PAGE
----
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Coding In The Age Of Code Components

This is the age of code components. Web, React, Angular, Vue, and even Node components are the building blocks of pretty much everything these days.

This makes sense. Software should be built by composing smaller, isolated functionalities together. Modularity and reusability are key for composability. When designing software, we should be designing a composition of smaller functionalities. When I say small, I don’t really mean X or Y lines of code. What I do mean is small in the sense that it handles a single focus or responsibility.

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On Reusability And Modularity

More and more, particularly when it comes to web components, it seems like designing isolated and reusable components is not only simpler than it used to be, it’s sometimes the only right way to design them.

So, how come achieving true reusability for code components remains such a challenge? the answer lays not in design, but rather in the question how do we create, find and use these components.

Micro Packages Are Not The Answer

Obviously, we don’t want to be copy-pasting components everywhere. Duplications are very bad, and there is no need to elaborate. The problem is, up until not the only alternative to duplicating code was publishing these components as packages, or “micro-packages”.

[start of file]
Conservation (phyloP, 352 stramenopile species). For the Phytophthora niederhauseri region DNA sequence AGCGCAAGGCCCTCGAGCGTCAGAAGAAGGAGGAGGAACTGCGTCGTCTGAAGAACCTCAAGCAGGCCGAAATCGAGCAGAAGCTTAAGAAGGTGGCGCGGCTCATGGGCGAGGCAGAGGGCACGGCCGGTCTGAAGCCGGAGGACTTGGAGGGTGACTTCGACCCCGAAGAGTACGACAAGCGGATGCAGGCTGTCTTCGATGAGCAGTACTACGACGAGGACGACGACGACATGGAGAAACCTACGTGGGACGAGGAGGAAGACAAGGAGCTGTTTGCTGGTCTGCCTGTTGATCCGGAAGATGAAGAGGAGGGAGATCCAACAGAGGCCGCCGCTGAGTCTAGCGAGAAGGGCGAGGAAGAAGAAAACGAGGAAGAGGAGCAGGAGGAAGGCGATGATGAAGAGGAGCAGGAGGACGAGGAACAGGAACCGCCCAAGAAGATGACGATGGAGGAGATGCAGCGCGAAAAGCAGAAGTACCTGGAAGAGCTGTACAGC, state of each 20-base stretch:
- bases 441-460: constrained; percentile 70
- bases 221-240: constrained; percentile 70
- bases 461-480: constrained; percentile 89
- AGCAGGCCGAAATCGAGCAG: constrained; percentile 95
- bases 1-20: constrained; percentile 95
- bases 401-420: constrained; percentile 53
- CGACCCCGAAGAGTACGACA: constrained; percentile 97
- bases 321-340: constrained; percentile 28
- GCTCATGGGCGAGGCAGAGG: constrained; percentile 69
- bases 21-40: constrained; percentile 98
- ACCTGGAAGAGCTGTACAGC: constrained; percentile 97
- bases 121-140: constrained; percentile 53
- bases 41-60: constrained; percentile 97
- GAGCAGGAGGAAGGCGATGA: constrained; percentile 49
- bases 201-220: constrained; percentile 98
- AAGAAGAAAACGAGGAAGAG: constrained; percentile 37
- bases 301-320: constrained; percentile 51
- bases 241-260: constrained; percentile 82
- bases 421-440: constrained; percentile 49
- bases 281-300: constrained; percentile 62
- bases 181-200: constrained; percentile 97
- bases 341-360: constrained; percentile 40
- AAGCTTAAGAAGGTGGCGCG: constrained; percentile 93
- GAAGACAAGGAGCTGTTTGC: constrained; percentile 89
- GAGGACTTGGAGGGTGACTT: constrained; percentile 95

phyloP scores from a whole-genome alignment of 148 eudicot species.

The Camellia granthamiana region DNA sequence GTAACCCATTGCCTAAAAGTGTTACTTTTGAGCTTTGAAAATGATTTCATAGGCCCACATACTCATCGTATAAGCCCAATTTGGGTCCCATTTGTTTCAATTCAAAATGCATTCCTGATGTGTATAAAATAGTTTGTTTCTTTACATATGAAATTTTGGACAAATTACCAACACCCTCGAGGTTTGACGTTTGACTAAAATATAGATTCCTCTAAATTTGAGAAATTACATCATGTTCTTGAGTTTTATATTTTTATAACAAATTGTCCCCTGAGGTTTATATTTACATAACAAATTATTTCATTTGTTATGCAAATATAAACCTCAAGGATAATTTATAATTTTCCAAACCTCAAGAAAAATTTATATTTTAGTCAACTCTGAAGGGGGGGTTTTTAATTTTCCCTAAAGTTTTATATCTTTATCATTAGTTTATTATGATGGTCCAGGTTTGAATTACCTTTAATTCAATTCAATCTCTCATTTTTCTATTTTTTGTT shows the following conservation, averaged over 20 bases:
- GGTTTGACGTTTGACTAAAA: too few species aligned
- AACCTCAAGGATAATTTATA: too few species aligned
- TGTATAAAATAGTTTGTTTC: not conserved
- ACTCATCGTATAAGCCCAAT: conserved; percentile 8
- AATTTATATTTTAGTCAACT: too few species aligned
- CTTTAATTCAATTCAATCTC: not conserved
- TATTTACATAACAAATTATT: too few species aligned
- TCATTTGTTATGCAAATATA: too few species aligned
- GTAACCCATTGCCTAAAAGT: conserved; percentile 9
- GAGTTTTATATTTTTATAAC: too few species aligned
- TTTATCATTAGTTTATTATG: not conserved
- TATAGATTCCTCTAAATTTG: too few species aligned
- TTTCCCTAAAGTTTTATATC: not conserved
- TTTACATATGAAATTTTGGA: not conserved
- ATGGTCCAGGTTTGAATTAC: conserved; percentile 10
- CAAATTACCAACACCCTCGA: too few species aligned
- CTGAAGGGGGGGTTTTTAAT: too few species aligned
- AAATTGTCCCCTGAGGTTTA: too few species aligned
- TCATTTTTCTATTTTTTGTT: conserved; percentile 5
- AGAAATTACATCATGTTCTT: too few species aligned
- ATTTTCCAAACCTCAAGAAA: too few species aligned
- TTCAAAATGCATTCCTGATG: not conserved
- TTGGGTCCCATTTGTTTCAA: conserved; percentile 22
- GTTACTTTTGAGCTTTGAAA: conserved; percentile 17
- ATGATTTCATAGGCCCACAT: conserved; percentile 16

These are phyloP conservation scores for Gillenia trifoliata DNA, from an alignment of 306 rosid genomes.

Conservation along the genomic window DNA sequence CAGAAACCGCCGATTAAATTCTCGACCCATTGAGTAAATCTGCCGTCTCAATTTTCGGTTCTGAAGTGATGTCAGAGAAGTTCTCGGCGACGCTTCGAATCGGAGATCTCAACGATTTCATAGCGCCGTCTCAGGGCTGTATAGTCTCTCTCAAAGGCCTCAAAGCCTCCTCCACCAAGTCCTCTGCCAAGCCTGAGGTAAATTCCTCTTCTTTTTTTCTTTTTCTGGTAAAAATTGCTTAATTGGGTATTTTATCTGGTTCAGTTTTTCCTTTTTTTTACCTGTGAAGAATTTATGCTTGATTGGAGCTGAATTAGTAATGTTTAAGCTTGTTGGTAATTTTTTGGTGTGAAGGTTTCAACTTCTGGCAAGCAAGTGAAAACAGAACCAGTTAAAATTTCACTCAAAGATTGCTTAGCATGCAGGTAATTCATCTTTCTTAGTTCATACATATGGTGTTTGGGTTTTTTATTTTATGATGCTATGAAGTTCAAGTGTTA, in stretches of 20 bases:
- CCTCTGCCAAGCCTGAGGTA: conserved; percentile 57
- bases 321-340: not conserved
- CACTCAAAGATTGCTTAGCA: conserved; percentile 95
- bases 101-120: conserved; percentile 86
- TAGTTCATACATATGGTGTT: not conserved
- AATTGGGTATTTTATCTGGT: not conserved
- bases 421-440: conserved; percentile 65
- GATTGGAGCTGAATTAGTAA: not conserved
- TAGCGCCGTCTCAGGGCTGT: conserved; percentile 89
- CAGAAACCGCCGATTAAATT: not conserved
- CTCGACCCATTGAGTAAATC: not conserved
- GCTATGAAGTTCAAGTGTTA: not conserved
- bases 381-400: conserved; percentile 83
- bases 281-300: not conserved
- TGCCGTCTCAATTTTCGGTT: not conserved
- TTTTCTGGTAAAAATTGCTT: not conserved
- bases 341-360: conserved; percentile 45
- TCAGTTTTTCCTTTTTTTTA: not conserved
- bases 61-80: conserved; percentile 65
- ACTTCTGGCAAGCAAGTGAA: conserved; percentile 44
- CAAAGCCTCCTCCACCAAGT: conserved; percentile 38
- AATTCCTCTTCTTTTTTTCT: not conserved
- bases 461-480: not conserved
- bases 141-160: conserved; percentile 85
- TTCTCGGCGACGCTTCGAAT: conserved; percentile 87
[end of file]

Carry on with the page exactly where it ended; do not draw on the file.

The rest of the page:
I don’t think small components should become packages. Packages are not fit for making them practically reusable, and they add too much complexity. Here is why:

  • Initial overhead: to create a new repository and package for every small component you would have to create a repository, the package boilerplate (build, testing, etc.) and somehow make this process practical for a large set of components.

  • Maintenance: modifying a repository and a package takes time and forces you to go through multiple steps such as cloning, linking, debugging, committing, republishing and so on. Build and install times quickly increase and dependency hell always feels near.

  • Discoverability: it’s hard if not impossible to organize and search multiple repositories and packages to quickly find the components you need. People often used different terms to describe the same functionality, and there is no single source of truth to search and trust.

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